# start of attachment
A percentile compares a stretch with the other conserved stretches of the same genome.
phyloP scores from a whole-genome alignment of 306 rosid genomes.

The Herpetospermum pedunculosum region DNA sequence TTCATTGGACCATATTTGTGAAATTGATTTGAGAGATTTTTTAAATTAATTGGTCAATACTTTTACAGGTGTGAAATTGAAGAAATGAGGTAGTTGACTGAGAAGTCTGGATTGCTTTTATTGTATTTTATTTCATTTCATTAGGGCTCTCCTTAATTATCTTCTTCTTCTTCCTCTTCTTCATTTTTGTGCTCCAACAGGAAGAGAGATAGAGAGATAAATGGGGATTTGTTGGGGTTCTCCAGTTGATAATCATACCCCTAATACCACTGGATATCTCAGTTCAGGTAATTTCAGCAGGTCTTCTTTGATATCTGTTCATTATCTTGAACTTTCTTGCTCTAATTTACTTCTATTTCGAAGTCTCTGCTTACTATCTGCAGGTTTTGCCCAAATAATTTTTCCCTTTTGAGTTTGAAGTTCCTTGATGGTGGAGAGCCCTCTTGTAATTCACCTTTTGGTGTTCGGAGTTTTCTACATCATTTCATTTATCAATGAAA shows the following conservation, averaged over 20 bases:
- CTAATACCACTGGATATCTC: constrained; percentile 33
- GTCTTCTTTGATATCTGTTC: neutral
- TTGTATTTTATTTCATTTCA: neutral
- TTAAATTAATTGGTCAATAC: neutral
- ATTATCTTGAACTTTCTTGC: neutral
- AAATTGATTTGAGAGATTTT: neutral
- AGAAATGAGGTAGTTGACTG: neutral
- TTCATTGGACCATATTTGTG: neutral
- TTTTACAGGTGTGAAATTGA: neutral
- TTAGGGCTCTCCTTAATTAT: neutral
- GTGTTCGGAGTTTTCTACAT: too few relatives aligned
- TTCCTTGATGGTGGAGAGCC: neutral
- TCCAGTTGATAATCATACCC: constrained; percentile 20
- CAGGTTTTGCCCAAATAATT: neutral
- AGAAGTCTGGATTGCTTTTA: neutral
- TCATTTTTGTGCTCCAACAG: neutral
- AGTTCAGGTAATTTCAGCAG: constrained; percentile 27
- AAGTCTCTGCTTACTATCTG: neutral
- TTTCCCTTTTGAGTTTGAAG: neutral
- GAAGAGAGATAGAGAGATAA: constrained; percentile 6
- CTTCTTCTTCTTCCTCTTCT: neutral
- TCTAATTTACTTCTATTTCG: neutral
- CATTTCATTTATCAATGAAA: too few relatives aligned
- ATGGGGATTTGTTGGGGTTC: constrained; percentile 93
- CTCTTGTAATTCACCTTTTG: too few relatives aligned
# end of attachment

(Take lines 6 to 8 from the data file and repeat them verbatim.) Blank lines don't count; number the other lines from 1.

- TTGTATTTTATTTCATTTCA: neutral
- TTAAATTAATTGGTCAATAC: neutral
- ATTATCTTGAACTTTCTTGC: neutral